Secretary Kerry: Let me just say that we have agreed, as you will see in the documents, on a basic assessment of the numbers and types and locations – we have agreed between us, and that’s a very important point here. Because we expect the Assad regime, obviously, in its declaration, to show the candor that we have shown in reaching that agreement.
With respect to the issue of destruction, there is a clause in which we agreed that we will contribute resources, including finance to some degree. We have a certain amount of budget for this kind of purpose. And we will seek, in the process of the UN and in the effort to have a global commitment to this, help from many other of our international partners. But we’re convinced the urgency of this will be a test for the international community’s commitment to the Chemical Weapons Convention and to the importance of restraining chemical weapons and weapons of mass destruction…
Foreign Minister Lavrov: (Via interpreter) As far as who is going to pay, I think that you heard that there were countries who were ready to pay for the war, and I’m sure that there will be such countries, perhaps not the same countries, who will be ready to finance the peaceful solution of the problem.
Moderator: The next question will be from David Lerman of Bloomberg.
Secretary Kerry: We’re going to send Sergey to talk to them and make that arrangement. (Laughter.)
Question: David Lerman from Bloomberg. Sir, just five days ago in London, when you first floated this idea publicly, you seemed to dismiss it at the time by saying Assad would never do it and, quote, “It can’t be done, obviously.” My question, sir, is how did the impossible suddenly become possible? And why is it credible to think that you can send these inspectors in on the ground in the middle of a civil war?
Secretary Kerry: Sure.
Question: And, as a practical matter, if you really want to get thorough, verifiable inspections in all corners of the country, don’t you have to stop the fighting first?
Secretary Kerry: Let me answer both questions. I purposefully made the statements that I made in London, and I did indeed say it was impossible and he won’t do it, even as I hoped it would be possible and wanted him to do it. And the language of diplomacy sometimes requires that you put things to the test, and we did.
Sergey and I have been talking even three days before that about this very concept. We had two phone calls on the Thursday and Friday before it. And I got a phone call very quickly from Sergey saying let’s see if we can take this and move, and he talked to his president and they talked – our presidents talked in St. Petersburg, and the rest is history. We’re here.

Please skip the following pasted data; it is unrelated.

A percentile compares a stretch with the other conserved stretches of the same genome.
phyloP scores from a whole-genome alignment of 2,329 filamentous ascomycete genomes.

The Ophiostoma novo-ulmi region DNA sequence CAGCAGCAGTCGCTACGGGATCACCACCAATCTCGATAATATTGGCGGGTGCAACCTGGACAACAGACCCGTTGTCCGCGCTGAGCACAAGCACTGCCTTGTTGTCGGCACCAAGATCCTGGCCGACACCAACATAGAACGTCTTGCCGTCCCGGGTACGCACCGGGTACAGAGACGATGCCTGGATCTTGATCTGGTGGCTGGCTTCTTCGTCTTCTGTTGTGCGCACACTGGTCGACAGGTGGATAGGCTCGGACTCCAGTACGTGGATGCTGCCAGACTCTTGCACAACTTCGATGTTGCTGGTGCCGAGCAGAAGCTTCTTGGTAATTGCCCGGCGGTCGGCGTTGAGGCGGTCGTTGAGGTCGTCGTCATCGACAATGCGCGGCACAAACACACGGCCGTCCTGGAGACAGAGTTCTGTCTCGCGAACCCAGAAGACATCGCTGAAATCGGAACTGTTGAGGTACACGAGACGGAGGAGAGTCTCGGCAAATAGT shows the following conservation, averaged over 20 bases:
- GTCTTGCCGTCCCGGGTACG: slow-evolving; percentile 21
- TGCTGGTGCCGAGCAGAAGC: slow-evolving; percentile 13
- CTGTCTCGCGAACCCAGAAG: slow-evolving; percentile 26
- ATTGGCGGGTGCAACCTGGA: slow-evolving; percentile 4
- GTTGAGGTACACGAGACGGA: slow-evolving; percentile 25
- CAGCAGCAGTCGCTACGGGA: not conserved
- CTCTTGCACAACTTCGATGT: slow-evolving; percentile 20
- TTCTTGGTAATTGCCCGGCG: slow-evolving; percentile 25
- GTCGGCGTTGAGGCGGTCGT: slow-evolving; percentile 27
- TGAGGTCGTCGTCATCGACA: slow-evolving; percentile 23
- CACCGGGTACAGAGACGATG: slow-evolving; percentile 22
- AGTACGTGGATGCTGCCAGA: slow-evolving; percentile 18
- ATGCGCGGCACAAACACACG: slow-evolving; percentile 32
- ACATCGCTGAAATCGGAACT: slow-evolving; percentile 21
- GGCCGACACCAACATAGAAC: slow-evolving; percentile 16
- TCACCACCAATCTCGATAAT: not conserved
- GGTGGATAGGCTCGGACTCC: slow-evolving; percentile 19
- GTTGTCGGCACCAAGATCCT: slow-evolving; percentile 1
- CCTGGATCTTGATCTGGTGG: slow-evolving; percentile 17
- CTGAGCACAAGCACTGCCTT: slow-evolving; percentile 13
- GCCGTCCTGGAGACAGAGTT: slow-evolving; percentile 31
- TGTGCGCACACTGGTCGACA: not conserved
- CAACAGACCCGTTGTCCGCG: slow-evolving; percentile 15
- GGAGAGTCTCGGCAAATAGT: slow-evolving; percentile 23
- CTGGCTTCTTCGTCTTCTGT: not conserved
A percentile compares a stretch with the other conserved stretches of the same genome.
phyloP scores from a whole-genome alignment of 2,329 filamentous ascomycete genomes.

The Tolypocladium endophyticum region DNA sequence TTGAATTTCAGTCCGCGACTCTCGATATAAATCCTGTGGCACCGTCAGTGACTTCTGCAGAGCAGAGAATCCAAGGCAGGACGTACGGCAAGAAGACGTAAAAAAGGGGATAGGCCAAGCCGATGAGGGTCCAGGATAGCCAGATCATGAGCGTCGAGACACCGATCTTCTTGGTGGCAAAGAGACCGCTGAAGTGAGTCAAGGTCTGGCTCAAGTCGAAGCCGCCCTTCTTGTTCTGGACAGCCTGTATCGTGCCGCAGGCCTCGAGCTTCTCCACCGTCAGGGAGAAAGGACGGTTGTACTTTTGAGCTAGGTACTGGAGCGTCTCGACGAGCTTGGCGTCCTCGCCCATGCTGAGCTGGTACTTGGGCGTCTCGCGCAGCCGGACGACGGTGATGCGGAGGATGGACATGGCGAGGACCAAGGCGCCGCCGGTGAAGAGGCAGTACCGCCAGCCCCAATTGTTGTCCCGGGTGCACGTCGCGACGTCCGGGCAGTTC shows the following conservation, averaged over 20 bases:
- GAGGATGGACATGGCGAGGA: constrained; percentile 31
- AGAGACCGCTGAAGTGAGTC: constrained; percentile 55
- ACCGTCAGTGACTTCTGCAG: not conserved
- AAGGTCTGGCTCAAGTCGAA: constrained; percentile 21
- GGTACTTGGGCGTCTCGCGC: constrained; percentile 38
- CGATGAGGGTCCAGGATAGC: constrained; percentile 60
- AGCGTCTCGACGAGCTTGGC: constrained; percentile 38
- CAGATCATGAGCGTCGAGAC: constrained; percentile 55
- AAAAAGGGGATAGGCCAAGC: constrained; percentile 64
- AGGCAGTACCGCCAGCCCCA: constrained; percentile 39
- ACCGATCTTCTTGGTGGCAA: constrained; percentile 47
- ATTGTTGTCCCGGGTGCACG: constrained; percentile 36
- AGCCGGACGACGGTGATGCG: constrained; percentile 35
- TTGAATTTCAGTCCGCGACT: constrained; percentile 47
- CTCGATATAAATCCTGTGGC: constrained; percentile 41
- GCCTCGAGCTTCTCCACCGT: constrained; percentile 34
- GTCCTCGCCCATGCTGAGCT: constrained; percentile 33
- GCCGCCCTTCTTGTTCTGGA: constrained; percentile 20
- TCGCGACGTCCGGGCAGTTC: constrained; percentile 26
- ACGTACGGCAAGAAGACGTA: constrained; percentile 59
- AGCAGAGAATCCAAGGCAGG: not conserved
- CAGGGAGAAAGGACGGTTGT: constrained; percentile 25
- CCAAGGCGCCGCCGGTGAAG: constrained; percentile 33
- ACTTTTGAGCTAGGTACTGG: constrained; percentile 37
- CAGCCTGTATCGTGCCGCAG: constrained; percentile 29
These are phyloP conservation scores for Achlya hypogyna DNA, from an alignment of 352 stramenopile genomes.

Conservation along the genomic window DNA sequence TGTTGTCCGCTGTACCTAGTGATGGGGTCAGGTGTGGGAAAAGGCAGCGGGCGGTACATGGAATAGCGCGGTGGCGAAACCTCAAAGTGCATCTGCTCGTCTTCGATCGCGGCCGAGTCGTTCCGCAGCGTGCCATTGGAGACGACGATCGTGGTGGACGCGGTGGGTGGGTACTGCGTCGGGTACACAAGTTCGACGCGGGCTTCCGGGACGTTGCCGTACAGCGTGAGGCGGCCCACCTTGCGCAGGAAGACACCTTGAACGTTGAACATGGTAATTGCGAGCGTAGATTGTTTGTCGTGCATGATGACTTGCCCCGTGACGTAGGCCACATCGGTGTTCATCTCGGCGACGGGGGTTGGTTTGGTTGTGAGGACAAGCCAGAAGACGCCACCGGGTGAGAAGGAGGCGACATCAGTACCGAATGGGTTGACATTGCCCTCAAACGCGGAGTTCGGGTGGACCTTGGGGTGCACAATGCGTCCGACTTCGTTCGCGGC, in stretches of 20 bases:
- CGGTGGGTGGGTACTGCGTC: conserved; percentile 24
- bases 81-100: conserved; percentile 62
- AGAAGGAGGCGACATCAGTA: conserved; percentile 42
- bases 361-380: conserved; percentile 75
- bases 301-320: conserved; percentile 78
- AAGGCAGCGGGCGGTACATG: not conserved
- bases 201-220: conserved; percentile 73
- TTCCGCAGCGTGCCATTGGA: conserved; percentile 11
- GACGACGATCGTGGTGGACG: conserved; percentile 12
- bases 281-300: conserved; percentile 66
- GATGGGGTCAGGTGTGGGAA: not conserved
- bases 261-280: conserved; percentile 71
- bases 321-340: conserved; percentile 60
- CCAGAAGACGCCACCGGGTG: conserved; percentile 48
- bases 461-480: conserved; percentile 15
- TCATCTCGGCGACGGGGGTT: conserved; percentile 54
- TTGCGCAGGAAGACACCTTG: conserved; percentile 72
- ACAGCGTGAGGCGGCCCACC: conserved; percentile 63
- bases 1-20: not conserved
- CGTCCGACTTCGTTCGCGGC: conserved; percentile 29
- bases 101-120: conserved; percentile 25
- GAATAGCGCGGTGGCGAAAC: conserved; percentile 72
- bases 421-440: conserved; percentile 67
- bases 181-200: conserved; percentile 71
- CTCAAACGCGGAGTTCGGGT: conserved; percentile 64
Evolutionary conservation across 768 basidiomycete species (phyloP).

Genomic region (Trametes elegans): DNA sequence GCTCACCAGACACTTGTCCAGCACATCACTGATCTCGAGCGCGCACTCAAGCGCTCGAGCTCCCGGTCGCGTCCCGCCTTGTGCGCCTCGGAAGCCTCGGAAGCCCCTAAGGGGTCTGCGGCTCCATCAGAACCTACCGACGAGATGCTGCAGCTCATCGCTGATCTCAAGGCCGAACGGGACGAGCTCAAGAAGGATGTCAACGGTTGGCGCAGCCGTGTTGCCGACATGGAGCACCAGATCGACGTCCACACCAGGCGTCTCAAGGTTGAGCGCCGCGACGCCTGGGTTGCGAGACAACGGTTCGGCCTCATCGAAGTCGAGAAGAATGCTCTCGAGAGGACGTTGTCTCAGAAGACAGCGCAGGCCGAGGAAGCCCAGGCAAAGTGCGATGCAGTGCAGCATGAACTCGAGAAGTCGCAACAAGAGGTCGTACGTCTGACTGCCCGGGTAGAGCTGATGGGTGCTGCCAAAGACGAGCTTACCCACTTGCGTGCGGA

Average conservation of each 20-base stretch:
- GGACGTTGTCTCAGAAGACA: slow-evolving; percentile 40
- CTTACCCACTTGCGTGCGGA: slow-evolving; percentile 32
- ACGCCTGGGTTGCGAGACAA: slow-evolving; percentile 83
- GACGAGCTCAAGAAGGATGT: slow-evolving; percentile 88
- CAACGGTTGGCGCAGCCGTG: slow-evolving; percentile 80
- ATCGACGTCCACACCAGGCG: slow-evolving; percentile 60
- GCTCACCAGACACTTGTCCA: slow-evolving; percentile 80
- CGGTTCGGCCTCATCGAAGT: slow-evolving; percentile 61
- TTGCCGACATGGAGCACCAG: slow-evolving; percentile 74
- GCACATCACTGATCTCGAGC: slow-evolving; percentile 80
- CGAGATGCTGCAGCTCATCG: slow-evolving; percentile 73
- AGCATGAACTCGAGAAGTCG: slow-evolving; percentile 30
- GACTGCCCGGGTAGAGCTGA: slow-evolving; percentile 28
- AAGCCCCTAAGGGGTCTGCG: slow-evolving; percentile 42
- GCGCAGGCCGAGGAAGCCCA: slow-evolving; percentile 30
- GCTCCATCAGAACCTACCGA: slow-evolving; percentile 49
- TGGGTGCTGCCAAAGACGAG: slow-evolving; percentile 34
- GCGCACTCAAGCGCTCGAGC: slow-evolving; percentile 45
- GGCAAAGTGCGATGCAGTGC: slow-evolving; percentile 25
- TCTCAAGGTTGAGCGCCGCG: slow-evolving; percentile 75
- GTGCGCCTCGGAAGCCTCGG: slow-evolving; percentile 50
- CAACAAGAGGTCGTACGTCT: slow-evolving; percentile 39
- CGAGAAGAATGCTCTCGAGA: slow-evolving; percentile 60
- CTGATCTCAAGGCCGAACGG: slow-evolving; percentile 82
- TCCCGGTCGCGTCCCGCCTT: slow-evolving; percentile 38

So, obviously, I would hope and always hoped that we could have removed those weapons, and we wanted to. But we didn’t know whether or not this could be given the kind of life it has been given in the last 48 hours. So, it just didn’t make sense to raise a concept that hadn’t yet been put to the test or agreed upon or worked through. I’m pleased that President Putin took initiative, and Sergey took initiative, and President Obama responded, and we’re here.
And so the question is, “So where do we go from here, and how do we build on this,” which I think is really critical. Now, how do you do this, quote, “in a time of war”? Well, look, this is logical. One of the reasons that we believe this is achievable is because the Assad regime has taken extraordinary pains in order to keep control of these weapons. And they have moved them, and we know they’ve moved them. We’ve seen them move them. We watched this. And so we know they’ve continued to always move them to a place of more control.
Therefore, since these weapons are in areas under regime control predominantly, Sergey raises questions that maybe the opposition has some here or there, and absolutely, fair is fair. Both sides have to be responsible. If they do, that also – and that may present a larger challenge. But those of us who have been supporting the opposition have a responsibility to help create access there, and the regime has responsibility where we believe the – the measure – in fact, we believe the only weapons are – ought to be accessible because the Assad regime controls the access.
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